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Bridging the generation gap in the workplace

Laura Wright, HR Partner at SVC Solutions, explains the importance of effectively supporting new employees through their probationary period or early stages of employment.

Joining the world of work is a fast-changing experience. For Generation X, their first few months of work may well have coincided with the first time they encountered an email address or regular use of the internet. Fast forward two decades and Generation Z entering the jobs scene now are joining at a time of a new dawn with the advent of AI.

As a new starter, whatever role you are entering on your first step into the world of work there are certain to be plenty of new challenges, not least the prospect of spending seven hours a day with a new group of people you haven’t met before and may not necessarily have very much in common with outside of the job you do.

The first steps on the career ladder can certainly be daunting in the dynamic landscape of today’s business world, but every business should also recognise the high value that new blood, new ideas and a breadth of experience can bring to their workforce.

For this reason, the support of experienced staff members, empowered by targeted training, becomes invaluable. As an employer, there are key advantages to recognising how equipping your existing employees with the skills to assist newcomers during their probationary period or early stages of employment can build stronger teams, particularly with a focus on the importance of soft skills and effective communication.

Generation Z employees or those new to the workforce may lack the practical experience or the confidence needed to navigate the professional environment. This is where seasoned employees, through a structured support system, can bridge the gap. Training programmes designed to enhance the mentoring and coaching skills of these experienced workers can play a vital part in developing cohesive and productive teams.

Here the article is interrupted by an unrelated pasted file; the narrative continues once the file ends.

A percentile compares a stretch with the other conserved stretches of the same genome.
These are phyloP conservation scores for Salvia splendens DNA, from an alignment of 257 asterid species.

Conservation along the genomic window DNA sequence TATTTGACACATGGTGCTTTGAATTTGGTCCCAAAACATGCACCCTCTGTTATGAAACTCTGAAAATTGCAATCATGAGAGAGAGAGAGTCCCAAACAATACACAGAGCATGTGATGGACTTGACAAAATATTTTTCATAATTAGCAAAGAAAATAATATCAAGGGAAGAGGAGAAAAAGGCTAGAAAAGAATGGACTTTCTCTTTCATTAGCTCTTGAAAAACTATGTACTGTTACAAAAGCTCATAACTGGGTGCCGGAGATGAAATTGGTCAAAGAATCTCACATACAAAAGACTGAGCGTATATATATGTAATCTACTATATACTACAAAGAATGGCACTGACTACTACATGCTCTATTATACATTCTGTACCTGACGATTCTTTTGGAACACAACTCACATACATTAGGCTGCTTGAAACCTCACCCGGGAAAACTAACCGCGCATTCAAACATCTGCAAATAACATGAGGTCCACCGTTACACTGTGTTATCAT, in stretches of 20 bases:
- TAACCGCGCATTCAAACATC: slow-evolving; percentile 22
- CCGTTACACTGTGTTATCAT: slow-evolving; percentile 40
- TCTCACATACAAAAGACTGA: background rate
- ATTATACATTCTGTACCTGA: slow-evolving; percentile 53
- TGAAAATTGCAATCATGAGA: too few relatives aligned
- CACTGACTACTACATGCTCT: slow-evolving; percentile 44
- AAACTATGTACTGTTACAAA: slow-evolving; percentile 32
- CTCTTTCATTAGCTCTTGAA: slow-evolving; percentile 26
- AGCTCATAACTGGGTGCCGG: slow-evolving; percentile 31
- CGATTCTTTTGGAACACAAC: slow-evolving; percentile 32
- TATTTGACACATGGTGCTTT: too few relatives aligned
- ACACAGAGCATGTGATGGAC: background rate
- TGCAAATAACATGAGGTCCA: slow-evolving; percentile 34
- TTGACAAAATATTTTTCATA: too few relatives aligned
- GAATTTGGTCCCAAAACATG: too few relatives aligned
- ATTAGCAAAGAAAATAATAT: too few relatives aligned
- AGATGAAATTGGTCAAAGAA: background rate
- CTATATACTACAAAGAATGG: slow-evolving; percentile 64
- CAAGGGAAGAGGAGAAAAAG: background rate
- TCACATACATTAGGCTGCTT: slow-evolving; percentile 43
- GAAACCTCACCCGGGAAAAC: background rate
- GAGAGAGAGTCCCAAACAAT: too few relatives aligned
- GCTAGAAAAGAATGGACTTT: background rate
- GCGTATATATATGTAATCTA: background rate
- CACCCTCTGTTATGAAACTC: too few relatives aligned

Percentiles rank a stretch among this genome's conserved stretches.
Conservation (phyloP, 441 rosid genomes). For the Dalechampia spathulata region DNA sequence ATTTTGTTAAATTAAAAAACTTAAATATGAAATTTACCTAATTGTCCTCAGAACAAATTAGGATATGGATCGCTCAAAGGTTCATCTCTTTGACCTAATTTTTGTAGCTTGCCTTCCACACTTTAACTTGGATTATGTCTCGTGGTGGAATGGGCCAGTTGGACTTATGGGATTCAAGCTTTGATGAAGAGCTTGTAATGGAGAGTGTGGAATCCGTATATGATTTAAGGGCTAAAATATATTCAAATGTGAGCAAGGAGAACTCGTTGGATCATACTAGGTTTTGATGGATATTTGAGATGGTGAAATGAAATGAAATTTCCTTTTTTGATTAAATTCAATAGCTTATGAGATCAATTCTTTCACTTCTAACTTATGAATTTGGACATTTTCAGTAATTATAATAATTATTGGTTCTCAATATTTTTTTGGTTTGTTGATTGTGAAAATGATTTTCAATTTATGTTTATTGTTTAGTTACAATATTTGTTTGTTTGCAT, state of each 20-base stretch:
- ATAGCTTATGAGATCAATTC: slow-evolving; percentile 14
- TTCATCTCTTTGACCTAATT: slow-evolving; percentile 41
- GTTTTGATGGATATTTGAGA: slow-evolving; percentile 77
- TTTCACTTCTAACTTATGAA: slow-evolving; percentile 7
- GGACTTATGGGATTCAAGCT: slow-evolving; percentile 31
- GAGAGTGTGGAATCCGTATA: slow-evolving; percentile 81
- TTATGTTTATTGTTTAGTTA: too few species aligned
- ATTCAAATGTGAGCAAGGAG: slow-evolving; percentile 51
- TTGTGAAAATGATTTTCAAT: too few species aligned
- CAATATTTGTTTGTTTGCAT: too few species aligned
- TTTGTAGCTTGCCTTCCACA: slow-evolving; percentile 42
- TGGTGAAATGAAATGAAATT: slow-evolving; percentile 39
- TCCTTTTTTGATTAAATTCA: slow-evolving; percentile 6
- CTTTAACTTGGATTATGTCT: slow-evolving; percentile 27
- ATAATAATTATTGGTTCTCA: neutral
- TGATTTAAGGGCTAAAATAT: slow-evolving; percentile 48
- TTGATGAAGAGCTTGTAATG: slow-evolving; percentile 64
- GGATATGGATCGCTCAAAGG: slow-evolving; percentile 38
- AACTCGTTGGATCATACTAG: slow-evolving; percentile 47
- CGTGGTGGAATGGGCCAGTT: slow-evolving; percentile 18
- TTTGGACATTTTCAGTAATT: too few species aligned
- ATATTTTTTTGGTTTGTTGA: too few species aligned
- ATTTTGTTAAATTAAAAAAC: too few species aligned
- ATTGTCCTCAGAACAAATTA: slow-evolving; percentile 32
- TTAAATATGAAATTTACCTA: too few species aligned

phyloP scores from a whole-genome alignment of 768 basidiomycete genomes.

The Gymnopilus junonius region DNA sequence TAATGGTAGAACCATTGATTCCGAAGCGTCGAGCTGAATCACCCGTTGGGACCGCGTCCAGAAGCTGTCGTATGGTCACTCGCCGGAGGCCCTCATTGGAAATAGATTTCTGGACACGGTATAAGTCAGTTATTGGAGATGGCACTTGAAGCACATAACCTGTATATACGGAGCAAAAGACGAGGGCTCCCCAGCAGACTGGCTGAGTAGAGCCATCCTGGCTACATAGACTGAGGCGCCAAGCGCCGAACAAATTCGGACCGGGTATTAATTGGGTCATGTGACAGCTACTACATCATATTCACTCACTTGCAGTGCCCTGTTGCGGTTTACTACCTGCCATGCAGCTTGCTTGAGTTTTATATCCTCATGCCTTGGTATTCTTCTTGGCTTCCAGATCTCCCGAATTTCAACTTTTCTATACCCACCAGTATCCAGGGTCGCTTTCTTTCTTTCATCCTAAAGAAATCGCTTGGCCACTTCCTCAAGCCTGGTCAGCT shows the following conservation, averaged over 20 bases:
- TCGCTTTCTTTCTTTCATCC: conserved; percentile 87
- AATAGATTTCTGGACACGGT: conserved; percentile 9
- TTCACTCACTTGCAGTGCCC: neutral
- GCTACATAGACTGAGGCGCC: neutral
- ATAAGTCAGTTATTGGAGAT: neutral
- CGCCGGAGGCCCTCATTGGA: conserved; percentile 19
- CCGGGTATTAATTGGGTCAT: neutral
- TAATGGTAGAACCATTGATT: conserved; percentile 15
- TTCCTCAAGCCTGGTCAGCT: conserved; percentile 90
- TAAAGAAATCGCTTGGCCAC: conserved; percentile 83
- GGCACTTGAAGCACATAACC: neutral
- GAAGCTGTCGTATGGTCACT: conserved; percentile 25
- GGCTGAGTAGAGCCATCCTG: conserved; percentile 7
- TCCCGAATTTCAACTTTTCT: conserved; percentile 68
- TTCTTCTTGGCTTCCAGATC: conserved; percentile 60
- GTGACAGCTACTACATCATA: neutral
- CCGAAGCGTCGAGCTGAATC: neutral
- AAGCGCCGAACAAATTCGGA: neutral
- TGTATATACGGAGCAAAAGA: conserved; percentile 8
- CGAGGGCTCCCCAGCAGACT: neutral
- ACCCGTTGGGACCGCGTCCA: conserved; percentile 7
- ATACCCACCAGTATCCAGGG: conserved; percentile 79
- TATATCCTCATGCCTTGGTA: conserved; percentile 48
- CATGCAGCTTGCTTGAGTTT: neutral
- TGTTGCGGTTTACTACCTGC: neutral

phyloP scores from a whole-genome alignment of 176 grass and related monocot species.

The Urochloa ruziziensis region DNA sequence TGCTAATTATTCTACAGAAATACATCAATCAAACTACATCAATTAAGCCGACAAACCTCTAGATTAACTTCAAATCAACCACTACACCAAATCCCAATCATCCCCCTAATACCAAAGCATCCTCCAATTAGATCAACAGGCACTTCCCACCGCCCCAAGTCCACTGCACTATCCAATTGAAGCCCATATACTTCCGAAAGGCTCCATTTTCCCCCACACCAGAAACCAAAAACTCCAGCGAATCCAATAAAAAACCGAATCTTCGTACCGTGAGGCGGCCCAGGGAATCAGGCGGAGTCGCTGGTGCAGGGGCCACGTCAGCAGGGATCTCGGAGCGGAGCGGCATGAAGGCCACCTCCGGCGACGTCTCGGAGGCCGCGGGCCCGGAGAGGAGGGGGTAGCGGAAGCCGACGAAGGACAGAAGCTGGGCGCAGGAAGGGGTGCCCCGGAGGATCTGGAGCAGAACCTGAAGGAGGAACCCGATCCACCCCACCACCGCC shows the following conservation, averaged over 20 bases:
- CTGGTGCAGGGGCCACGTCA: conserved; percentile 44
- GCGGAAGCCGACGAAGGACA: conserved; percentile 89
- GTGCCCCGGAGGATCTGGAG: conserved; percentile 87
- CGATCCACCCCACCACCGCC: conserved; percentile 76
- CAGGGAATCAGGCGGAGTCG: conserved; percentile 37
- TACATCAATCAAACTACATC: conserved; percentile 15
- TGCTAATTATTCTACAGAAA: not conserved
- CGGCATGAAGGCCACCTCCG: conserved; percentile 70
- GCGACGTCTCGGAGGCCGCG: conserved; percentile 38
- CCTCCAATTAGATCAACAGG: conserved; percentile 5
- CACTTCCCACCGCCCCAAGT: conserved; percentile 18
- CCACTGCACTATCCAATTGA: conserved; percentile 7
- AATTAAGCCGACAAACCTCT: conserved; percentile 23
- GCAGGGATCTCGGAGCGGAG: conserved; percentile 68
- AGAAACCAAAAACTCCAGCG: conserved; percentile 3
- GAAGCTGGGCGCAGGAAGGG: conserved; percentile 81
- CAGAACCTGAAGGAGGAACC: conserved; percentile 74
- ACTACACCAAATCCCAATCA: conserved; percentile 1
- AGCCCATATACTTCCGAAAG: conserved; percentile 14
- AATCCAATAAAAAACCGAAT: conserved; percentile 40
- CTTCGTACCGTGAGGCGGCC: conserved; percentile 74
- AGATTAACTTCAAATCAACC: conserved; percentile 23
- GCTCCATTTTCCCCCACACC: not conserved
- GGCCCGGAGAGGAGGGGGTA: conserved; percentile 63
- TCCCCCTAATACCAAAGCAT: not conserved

At the heart of a successful support system will always be open and structured communication. Good communication is not merely about conveying information, but about building relationships, fostering trust and creating an environment where new employees feel valued and understood.

Inevitably, this will come more naturally to some members of staff than it does to others, but with the right guidance and supportive training, everyone can play their part by placing an emphasis on active listening, empathy and the ability to provide constructive feedback. These skills enable experienced staff to identify and address the concerns of younger employees, quickly intervening in ways that can help them to feel more secure and integrated within the team.

The benefits of this type of training also extend beyond an individual’s personal and professional development. Sharing in an understanding of these objectives can also play a key role in contributing to a workplace culture of support and continuous improvement.

When new employees feel supported, they are more likely to engage fully with their work, show initiative, and contribute to innovation. This not only accelerates their personal development but also enhances the overall productivity and morale of the team.

Similarly, trained mentors and coaches will not only be adept at supporting other members of the team, but will also prove to be valuable role models who embody the positive values and practices that best define a company’s culture. This is good for business, ensuring a legacy of strong leadership and a sustainable talent pipeline, demonstrating an organisation’s commitment to its most valuable asset – its people.

SVC Solutions has a broad range of training courses to support the needs of your business and develop your teams. To find out more, call 01206 262117.

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